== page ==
A prenuptial agreement, often shortened to "prenup," is a legal agreement entered into by an engaged couple prior to being married. It provides for an agreed upon distribution of assets if the marriage ends in divorce. A similar agreement called a postnuptial agreement is signed after a couple is already married. Domestic partners may also have a cohabitation agreement.
A prenuptial agreement often has what is called a "sunset" clause. This usually means that that it becomes invalid after a certain specified time period, or after the married couple has had a child. Sunset clauses vary from state to state. If the sunset clause is ignored, the agreement is void. Some couples then construct a postnuptial agreement to change the terms of their marital agreement.
In the US, prenuptial agreements must meet five requirements to be binding. They must be written: oral prenups are not allowed. The signing of the agreement must be voluntary on behalf of both parties, and must occur before a notary. It can be invalid if one partner fails to disclose something important, and marries under false pretenses. Lastly, the agreement cannot be morally or ethically unconscionable.
Some people and some religions find the prenuptial agreement morally repugnant. It is a statement that allows for the possibility of divorce, and considers what to do in the event of a divorce. Couples may not want to consider how their marriage will end when they intend to be married for life. Churches, like the Roman Catholic Church, don’t ban these types of agreements but certainly do frown upon them. Since a marriage is a lifetime binding commitment and sacrament to the Catholic Church, a prenup simply doesn’t make sense and appears to contradict church teachings.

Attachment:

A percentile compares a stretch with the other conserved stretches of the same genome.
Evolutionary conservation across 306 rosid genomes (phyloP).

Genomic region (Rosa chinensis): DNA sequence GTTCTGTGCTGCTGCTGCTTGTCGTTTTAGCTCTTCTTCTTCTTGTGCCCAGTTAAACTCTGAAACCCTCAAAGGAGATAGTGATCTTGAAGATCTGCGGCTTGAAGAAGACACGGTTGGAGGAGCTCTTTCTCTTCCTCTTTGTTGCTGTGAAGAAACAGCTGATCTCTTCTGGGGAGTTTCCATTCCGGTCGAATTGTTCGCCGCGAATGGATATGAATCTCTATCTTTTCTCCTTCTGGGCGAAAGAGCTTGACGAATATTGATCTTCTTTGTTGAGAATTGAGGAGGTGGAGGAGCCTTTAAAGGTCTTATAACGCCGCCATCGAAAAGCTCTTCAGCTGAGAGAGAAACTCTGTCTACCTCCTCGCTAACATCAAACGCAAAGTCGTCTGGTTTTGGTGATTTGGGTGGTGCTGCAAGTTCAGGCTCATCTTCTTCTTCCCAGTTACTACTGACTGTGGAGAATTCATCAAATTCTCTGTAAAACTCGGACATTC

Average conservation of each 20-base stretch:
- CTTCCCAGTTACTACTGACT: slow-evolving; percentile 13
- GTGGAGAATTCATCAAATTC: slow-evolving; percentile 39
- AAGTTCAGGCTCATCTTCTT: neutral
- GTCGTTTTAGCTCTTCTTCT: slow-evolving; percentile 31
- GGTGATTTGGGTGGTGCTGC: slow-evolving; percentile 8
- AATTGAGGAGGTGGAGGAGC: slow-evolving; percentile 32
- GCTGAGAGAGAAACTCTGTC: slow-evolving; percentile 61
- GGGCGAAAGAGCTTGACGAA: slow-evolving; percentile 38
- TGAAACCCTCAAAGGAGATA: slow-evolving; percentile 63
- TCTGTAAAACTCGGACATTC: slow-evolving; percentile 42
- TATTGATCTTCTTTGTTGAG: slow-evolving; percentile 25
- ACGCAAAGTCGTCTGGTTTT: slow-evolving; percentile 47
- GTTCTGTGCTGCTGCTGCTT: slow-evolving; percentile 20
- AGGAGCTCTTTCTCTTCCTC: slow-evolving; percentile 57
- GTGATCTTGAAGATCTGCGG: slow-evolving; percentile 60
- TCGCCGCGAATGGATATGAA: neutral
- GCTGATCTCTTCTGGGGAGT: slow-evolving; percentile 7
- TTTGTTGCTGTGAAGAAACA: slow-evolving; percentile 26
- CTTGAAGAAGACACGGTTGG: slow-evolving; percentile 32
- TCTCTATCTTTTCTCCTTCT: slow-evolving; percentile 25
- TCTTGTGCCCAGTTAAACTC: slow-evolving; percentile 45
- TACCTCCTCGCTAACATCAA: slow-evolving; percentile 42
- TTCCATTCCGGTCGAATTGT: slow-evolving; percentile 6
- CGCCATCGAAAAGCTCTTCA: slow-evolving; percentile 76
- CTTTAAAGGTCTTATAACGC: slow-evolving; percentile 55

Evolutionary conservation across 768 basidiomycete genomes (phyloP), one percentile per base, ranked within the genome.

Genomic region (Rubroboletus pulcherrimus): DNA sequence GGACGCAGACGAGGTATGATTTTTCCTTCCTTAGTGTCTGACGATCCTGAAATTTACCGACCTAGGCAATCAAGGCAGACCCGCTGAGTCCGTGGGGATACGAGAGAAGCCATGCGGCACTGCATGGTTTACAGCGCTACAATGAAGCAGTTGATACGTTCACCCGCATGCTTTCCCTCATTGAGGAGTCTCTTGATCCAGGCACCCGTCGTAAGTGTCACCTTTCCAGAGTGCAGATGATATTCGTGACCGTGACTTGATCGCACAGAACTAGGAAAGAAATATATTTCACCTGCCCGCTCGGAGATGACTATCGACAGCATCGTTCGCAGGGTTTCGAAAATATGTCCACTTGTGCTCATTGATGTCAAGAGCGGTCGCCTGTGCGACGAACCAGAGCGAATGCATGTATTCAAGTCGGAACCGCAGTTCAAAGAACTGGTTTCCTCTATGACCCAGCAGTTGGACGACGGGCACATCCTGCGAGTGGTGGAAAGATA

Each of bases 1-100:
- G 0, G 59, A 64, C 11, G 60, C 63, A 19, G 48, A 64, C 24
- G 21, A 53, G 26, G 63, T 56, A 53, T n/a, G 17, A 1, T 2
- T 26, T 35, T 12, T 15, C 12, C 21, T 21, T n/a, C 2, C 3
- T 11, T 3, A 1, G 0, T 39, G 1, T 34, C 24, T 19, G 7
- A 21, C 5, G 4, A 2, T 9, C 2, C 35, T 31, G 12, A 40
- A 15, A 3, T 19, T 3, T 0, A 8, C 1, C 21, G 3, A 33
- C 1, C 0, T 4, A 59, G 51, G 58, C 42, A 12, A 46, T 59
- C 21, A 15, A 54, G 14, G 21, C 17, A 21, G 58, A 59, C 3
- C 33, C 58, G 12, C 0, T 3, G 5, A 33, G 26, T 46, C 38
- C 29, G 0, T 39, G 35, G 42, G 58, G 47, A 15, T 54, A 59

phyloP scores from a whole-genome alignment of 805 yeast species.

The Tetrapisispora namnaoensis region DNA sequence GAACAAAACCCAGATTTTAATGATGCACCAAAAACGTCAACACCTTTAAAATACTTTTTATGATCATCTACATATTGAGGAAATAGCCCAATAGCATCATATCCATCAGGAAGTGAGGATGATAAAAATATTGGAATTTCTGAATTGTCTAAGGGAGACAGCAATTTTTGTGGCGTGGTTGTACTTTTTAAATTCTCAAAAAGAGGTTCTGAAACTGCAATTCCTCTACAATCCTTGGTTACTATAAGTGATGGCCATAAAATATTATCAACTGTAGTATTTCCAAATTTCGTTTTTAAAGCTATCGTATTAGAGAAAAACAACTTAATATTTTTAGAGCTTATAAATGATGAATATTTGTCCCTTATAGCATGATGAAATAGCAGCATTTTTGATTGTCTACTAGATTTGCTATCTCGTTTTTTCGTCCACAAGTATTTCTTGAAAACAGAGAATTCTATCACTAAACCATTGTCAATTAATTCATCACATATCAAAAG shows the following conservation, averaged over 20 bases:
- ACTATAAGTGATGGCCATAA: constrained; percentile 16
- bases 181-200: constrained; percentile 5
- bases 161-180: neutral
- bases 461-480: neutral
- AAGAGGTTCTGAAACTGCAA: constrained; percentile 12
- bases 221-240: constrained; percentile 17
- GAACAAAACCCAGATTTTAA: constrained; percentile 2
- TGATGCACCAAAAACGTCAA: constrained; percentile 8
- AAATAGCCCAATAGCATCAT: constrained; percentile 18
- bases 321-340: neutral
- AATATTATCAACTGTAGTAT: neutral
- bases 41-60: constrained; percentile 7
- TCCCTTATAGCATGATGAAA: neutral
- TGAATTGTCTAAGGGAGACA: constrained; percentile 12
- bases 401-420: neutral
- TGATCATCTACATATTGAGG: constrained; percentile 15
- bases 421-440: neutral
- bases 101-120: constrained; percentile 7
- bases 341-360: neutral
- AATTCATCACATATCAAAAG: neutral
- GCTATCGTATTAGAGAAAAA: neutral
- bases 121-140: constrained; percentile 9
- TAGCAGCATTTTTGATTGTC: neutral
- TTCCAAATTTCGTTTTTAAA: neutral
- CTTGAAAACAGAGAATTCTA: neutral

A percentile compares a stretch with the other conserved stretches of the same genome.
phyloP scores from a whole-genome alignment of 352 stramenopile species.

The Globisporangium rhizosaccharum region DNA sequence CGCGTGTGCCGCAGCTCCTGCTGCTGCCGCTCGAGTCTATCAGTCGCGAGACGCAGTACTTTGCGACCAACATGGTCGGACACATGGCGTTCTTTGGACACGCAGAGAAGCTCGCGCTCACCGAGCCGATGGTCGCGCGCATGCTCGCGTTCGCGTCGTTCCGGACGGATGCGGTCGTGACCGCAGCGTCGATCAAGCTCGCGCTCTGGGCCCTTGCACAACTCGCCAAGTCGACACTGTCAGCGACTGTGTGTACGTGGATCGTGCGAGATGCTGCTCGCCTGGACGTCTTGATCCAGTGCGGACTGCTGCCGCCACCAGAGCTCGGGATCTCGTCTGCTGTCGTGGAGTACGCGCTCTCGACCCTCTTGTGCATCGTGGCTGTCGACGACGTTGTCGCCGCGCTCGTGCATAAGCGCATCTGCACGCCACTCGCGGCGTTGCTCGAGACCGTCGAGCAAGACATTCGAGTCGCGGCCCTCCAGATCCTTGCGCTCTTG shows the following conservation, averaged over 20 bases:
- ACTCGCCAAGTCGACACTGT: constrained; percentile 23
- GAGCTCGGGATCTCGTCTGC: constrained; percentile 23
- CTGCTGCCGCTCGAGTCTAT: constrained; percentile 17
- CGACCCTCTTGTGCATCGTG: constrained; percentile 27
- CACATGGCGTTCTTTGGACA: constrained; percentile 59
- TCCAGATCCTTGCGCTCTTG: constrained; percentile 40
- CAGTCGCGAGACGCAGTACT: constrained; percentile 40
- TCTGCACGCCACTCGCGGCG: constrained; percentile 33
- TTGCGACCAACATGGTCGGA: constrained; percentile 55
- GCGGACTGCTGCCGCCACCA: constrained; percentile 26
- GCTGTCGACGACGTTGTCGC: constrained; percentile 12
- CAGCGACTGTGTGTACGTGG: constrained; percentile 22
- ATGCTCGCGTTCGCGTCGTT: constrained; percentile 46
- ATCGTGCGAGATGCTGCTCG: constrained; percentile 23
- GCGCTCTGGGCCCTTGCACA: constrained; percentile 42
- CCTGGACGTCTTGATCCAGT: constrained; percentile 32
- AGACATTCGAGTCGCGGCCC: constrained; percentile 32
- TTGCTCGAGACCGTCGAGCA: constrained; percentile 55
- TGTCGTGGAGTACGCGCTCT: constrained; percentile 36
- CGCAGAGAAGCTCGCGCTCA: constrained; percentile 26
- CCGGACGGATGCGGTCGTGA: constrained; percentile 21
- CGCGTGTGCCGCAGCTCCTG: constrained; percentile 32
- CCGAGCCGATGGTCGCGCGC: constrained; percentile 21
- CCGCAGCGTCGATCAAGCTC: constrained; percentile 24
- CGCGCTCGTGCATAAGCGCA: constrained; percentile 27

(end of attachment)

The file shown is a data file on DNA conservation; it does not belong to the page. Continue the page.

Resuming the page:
When couples marry and each have significant assets, a prenuptial agreement may be beneficial in keeping those assets divided in the event of the dissolution of the marriage. Couples who have children from previous marriages may also want to use one in order to protect assets for their children. In Hollywood, and among the wealthy, these contracts are fairly standard fare.
Some are amazed by the provisions included in Hollywood prenuptial agreements. They may specify the minimum number of times in which the couple must engage in intercourse, often called the bedroom clause. They may also have agreements about the wife or husband, maintaining a certain weight or appearance, and agreements about the number of children that will be allowed.
A Hollywood prenuptial agreement might, as well, have an increase in payout to a spouse if the other spouse commits adultery. These terms seem to fly in the face of the “until death do we part,” bit of the marriage ceremony. However, given the short lifespan of some celebrity marriages, a prenup seems to make good economic sense.
Depending upon the type of cntract, some may be contested during a divorce. Changing circumstances may make for different allocations of spousal or child support if a marriage ends. Most lawyers who specialize in these contracts try to make “airtight” prenups to protect their clients. However, many contentious divorces also include challenges of prenuptial agreements.